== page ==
The Wichita Falls Police Department today Monday, May 25 offered everyone a happy Memorial Day in remembrance of those who have died in service of the United States of America, according to Jeff Hughes. With all the major events occurring during this weekend it’s easy to forget the reason for it. When one turns on the television during this three-day weekend there’s the Indianapolis 500, major league baseball, NBA basketball, the Colonial golf tournament, the Monaco Grand Prix Formula One race, the Coca Cola 600 and countless other events to compete for our thoughts and attention.
In Wichita Falls especially, there’s been the historic flood continuing over Memorial Day which has driven many from their homes. The four-year drought coming to an end has been cause for great celebration. And the fact the flood apparently won’t be quite as damaging as was projected also is a basis for relief.
But without the service of the men and women in the armed forces during World War I and War II we likely would not have a Lake Arrowhead, a Lake Kickapoo, a Lake Wichita or a Wichita River to even worry about. People from the other countries who sought to destroy the Allies would be in control of the water supply and making the decisions our current city council is making about whether we should be in Stage 5, Stage 3 or some other designation.
The decision by General Dwight Eisenhower to invade Normandy and the willingness of the countless thousands to face enemy fire as they landed on the beaches is the reason we have our own elected Mayor Glen Barham and our freely-elected city council to make decisions for us in the midst of the drought and the flood. Who knows who would be in charge and making those decisions if American soldiers had not sacrificed their lives at Iwo Jima and countless other places around the globe?
Memorial Day was actually established after the Civil War and based on a desire to honor our dead. Officially proclaimed on May 5, 1868 by General John Logan, it was originally called Decoration Day. Logan said as follows: “The 30th day of May, 1868, is designated for the purpose of strewing with flowers, or otherwise decorating the graves of comrades who died in defense of their country during the late rebellion, and whose bodies now lie in almost every city, village and hamlet churchyard in the land.”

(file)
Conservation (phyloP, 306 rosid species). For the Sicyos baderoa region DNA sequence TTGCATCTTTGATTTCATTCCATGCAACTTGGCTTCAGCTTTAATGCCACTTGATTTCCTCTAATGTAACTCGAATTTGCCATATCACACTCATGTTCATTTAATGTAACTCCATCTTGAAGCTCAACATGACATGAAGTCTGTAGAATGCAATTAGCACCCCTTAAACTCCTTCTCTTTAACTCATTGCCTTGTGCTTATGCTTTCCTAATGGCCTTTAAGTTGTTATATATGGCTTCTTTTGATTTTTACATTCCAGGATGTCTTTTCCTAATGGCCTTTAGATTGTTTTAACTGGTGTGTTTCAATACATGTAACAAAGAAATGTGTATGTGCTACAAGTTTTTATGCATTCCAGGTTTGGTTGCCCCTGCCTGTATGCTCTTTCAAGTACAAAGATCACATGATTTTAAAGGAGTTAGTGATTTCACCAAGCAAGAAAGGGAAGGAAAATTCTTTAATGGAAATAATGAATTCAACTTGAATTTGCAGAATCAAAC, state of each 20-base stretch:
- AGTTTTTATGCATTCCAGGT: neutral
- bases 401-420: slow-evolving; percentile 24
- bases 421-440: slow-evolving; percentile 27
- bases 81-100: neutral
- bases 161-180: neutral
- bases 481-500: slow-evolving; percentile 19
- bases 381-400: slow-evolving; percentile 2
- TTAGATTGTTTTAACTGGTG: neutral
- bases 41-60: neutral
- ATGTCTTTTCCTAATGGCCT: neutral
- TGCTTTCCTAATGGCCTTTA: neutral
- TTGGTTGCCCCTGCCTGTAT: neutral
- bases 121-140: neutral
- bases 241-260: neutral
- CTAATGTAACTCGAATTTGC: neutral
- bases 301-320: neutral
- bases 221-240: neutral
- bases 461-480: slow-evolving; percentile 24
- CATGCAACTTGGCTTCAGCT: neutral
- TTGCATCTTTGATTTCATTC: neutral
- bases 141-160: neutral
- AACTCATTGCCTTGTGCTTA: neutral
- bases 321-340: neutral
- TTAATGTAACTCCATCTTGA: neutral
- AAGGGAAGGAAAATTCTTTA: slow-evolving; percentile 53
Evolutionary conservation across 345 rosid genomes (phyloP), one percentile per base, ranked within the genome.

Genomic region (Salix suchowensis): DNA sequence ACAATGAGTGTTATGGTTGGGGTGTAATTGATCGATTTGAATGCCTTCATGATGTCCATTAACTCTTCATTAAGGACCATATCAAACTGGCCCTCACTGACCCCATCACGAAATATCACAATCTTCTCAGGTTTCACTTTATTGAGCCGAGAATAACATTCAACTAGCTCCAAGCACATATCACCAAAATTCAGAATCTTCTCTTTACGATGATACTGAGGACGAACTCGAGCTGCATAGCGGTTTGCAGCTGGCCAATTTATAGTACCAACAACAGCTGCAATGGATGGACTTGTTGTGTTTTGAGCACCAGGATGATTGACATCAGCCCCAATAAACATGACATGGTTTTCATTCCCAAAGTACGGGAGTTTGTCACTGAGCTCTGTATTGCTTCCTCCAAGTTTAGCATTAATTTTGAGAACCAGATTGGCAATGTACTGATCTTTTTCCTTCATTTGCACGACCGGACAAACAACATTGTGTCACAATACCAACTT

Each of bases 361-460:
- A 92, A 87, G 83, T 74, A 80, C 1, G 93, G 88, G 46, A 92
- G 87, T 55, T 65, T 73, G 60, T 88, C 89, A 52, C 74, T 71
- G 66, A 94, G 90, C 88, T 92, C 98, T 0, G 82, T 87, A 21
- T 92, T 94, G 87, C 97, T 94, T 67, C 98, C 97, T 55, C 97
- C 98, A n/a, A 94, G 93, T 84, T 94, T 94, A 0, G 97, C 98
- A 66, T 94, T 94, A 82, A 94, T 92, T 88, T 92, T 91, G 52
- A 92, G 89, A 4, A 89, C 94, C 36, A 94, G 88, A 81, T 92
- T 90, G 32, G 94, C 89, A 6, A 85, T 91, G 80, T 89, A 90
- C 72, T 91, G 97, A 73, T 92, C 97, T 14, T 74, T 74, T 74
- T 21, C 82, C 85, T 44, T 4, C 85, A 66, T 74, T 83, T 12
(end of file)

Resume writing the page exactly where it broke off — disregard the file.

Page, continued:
The date of decoration to which he referred was chosen because at the time it didn’t fall on the date of any particular battle. General James Garfield presented a speech at Arlington National Cemetery on the first Decoration Day and 5,000 citizens decorated the graves of the 20,000 Union and Confederate soldiers buried there. New York was the first state to recognize the event in 1873.
It was not until after World War I that the holiday was changed from honoring only those who died in the Civil War to include those who were killed fighting in any war. It is now observed in almost every state on the last Monday of May.
It’s probably only appropriate the WFPD posted an all clear notice in regard to the flood on Memorial Day this year. The WFPD issued a statement as follows: “Residents of Wichita Falls are advised the threat for potential large-scale flooding along and on either side of the Wichita River have subsided. Residents can begin re-entry into the affected areas. There is still some water on the roads and residents are advised not to drive through standing water. Residents may need to park their vehickle and walk to their homes. The City of Wichita Falls has revoked the evacuation order for those residents. Residents may also call 211 for information or the Emergency Operations Center at 761-7909.
People of Wichita Falls, Texas should be grateful to the men and women of the WPFD and the Wichita County Sheriff’s Office for performing so well to protect the lives of thousands of Wichitans and their property during this time of testing.
It was only Wednesday when Jim Cantore of the Weather Channel referred to the Wichita Falls flood as the most serious weather event in the nation.
The sacrifices of the countless men and women in military service who gave their lives so we could even be here today should be remembered. Those who forget history are condemned to repeat it. We should remember the brave men and women who made our history possible.